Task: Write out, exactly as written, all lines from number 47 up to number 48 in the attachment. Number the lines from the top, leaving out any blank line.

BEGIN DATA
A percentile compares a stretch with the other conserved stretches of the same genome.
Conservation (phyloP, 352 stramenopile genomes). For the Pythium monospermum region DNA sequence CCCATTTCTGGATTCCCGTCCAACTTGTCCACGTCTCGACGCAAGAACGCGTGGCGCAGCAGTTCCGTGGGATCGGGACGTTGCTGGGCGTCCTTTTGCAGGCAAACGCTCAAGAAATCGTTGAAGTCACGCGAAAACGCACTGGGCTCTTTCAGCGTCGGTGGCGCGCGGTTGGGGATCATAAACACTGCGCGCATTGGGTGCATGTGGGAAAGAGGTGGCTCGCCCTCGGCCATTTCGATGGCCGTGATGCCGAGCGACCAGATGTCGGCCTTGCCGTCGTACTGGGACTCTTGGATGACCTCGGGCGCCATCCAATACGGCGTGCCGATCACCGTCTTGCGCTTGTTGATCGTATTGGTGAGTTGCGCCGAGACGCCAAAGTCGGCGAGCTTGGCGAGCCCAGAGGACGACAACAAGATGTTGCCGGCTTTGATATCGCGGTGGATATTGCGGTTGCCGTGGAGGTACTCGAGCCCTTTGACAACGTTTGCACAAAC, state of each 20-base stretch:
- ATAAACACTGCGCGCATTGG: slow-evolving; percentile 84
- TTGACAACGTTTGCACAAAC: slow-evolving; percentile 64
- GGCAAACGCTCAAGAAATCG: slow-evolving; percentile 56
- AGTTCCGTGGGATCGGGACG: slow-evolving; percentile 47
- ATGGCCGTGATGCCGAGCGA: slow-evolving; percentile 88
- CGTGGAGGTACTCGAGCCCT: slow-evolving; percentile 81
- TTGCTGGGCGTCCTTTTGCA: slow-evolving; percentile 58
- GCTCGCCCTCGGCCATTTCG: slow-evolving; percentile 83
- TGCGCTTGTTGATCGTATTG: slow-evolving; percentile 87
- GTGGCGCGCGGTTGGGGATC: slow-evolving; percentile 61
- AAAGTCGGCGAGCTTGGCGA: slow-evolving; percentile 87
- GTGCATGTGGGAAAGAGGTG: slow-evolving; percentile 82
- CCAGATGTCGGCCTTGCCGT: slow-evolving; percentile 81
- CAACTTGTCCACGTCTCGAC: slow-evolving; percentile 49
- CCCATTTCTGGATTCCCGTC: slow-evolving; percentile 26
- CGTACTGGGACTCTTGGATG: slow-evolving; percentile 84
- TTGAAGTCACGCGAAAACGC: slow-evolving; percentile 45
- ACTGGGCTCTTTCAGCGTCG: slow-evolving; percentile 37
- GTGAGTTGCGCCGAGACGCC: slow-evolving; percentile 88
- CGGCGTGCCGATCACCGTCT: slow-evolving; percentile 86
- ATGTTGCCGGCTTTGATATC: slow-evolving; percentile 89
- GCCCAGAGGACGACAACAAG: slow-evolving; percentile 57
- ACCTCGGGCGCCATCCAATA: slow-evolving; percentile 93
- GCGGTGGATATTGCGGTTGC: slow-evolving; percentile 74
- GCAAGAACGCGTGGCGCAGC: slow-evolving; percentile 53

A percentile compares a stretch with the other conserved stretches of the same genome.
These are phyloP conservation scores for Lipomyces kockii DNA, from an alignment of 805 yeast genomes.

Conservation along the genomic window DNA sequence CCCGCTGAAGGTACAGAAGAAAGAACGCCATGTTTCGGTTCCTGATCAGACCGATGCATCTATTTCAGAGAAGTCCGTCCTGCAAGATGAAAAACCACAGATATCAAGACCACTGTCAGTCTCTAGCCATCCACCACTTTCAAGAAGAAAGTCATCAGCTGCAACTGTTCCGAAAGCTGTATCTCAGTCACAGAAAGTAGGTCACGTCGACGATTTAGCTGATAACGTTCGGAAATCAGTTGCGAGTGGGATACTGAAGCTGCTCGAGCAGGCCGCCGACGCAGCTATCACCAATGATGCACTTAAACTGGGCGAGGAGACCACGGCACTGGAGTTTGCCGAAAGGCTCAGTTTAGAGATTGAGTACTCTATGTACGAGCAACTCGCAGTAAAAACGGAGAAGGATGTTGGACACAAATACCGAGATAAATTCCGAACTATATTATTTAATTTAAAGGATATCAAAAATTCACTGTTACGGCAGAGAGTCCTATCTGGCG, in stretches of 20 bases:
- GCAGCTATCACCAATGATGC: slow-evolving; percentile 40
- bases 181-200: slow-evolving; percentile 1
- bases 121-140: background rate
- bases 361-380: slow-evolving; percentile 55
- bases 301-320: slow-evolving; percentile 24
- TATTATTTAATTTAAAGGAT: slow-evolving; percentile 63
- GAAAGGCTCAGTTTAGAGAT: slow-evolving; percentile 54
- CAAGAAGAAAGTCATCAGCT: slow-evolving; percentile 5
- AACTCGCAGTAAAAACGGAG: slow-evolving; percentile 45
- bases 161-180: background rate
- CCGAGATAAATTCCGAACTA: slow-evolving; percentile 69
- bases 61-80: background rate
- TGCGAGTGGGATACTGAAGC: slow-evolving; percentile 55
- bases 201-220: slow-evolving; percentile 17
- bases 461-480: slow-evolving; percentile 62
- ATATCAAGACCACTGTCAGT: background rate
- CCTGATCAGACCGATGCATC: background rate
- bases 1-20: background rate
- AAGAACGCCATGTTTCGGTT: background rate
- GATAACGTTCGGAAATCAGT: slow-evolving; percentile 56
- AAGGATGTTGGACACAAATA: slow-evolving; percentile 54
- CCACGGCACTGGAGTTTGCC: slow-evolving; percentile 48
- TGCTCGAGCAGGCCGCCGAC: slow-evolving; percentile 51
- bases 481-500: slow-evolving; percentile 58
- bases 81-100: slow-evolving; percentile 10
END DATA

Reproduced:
- CCTGATCAGACCGATGCATC: background rate
- bases 1-20: background rate